Isoperla burksi Frison. Three nymphs were collected from Scioto Co., Mackletree Run, 12 km SSW West Portsmouth, Shawnee State Forest. 38.7236, -83.1821, 14 April 2006, R. E. DeWalt, S. K. Ferguson, R. F. Kirchner. This species has been collected from the Ozark Mountains to New Jersey, mostly in unglaciated habitats. Mackletree Run is a stream that typifies semi–permanent streams in unglaciated southern Ohio.

Malirekus cf. iroquois Stark & Szczytko. We have seen two nymphs from a single location in Monroe Co., Tributary Stillhouse Run, 39.78146, -80.85288. M. Leuhrs. Fishbeck (1987) reported Malirekus hastatus (Banks) from Gray’s Run. However, Stark and Szczytko (1988) described Malirekus iroquois from nearby states after Fishbeck’s work, so the identification of these specimens is in doubt. Nonetheless, this is a second location for Malirekus in Ohio and an additional Appalachian species in Grays Run.

Pteronarcys cf. biloba Newman. Nymphs with lateral extensions of the abdominal terga have been known from Ohio since Tkac’s (1979) dissertation, but no adults have been collected and the record was not published. Bolton (2010) published the first Ohio record for this Appalachian species, but from a second location. Ashtabula Co., Indian Creek, Montgomery Road, RM 1.3, 41.5644, -80.9328, 11 September 2007, M. J. Bolton, nymph; Lake Co., Kirtland Hills at Sperry Road, Pierson’s Creek, 41.62818, -81.31494, 5/11/1978, M. K. Tkac, nymph; same location, 5/20/1978, M. K. Tkac, nymph. These Ohio records are the furthest west for the species; it is found throughout northeastern North America as far south as northern Georgia (Nelson 1971).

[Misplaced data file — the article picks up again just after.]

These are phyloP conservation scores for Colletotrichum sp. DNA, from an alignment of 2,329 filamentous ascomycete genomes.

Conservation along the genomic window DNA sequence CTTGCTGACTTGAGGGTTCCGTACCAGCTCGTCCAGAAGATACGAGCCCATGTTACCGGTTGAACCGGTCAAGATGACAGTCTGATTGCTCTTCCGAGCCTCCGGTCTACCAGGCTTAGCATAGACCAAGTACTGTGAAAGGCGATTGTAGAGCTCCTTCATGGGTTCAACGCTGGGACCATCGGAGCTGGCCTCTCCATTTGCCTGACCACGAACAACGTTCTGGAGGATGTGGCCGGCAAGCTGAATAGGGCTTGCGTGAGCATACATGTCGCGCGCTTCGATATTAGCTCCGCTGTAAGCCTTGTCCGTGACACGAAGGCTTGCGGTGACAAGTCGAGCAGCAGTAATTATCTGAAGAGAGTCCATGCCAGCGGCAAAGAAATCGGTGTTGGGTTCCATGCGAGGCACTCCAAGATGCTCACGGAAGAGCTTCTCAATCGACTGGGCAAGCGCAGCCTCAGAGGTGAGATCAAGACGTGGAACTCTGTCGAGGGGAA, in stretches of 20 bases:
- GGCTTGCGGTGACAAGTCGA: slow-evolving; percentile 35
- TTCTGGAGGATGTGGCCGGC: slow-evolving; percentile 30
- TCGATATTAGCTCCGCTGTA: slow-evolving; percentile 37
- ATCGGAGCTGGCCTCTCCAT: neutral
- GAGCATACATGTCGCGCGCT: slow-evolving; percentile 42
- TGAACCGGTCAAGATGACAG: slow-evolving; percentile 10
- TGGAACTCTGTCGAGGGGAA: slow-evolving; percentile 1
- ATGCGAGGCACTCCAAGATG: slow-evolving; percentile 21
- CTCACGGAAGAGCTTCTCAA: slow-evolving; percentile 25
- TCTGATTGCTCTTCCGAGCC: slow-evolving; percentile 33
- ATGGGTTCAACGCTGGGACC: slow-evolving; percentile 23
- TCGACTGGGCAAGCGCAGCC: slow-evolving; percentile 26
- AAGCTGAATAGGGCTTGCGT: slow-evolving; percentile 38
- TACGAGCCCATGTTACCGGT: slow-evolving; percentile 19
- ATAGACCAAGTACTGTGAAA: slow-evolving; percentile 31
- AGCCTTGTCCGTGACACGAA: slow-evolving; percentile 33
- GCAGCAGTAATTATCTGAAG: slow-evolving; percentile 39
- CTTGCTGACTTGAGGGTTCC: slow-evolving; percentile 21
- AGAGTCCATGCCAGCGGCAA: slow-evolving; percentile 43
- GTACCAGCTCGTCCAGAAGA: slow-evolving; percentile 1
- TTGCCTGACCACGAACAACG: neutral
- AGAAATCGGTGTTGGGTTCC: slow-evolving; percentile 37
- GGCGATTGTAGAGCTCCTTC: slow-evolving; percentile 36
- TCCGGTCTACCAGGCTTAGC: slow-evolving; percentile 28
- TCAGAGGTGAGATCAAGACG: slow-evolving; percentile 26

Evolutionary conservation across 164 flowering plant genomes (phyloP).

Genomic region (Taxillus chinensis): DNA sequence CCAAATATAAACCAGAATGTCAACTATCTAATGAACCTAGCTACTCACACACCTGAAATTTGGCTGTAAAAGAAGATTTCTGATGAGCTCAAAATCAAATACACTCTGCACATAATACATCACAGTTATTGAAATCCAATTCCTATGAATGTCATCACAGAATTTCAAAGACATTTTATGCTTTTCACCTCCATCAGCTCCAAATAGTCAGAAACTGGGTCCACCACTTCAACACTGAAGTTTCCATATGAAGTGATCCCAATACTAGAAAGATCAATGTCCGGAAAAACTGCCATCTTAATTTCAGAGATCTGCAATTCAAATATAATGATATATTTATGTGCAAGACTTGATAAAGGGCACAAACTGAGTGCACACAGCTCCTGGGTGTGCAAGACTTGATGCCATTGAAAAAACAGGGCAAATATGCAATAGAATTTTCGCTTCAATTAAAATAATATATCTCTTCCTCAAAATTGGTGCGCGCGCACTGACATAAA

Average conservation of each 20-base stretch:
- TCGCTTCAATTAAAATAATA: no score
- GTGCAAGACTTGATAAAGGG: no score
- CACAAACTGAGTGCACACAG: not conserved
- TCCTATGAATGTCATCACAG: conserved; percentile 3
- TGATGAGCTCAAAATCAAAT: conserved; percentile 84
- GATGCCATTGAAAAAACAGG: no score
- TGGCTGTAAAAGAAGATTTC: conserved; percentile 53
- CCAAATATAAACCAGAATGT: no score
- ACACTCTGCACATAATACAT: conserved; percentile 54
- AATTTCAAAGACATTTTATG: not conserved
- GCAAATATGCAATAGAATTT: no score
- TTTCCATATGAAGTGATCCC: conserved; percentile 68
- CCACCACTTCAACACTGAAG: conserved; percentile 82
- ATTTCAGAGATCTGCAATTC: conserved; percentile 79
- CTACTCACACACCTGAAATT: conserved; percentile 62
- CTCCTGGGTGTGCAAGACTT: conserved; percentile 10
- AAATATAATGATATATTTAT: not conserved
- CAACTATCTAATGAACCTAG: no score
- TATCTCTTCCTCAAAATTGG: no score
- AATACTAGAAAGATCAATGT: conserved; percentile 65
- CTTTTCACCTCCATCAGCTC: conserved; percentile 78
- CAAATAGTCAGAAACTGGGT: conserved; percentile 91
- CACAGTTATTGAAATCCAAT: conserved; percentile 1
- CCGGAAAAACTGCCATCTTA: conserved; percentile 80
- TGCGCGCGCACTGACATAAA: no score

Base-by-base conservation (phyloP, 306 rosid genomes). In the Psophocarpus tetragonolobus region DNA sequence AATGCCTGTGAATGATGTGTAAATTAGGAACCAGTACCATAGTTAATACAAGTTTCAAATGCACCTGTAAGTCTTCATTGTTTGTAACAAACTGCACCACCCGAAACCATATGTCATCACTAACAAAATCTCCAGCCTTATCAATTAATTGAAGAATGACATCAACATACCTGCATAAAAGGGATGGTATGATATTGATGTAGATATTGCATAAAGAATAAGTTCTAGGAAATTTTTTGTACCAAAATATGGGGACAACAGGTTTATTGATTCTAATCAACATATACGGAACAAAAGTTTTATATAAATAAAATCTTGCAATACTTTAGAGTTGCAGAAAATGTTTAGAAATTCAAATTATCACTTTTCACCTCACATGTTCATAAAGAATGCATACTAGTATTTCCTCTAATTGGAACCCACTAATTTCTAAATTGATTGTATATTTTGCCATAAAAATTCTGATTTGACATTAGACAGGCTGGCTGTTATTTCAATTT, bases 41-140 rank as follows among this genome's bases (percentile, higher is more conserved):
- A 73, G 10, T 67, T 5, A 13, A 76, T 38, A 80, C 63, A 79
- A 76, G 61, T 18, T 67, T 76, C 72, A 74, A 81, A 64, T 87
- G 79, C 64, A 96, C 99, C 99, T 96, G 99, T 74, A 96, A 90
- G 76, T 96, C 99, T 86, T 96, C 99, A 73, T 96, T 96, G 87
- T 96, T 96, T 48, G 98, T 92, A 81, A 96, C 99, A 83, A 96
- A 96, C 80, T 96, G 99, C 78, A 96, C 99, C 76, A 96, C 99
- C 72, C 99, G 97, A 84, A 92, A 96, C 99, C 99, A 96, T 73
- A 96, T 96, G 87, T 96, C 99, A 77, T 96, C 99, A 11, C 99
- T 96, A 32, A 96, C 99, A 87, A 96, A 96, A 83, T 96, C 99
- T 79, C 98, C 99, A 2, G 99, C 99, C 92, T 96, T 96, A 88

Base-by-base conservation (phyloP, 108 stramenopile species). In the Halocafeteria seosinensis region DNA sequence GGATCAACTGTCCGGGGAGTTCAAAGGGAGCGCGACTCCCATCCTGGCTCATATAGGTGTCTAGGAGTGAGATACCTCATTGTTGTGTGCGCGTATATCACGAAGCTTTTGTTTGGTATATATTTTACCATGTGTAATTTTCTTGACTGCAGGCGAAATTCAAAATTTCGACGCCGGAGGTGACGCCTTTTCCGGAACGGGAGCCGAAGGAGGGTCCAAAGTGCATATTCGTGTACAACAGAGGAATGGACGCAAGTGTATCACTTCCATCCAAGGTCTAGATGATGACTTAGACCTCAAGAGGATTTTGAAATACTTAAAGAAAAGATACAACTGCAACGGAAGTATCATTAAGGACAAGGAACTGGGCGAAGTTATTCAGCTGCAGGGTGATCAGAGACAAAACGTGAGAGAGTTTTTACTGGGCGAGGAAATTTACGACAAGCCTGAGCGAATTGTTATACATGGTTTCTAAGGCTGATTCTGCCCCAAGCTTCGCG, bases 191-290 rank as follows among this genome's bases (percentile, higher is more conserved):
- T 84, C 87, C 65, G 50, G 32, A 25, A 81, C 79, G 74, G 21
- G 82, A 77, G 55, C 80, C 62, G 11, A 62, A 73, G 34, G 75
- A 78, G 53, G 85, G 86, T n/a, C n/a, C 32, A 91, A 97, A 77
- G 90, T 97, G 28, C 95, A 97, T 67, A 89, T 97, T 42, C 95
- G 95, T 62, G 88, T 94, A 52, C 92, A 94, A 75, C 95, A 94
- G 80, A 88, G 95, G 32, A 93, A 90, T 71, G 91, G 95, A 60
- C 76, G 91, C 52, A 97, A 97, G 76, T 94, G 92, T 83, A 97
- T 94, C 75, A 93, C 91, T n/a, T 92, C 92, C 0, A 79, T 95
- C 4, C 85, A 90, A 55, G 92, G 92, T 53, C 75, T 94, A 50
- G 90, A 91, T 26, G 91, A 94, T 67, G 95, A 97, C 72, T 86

Streams with diverse assemblages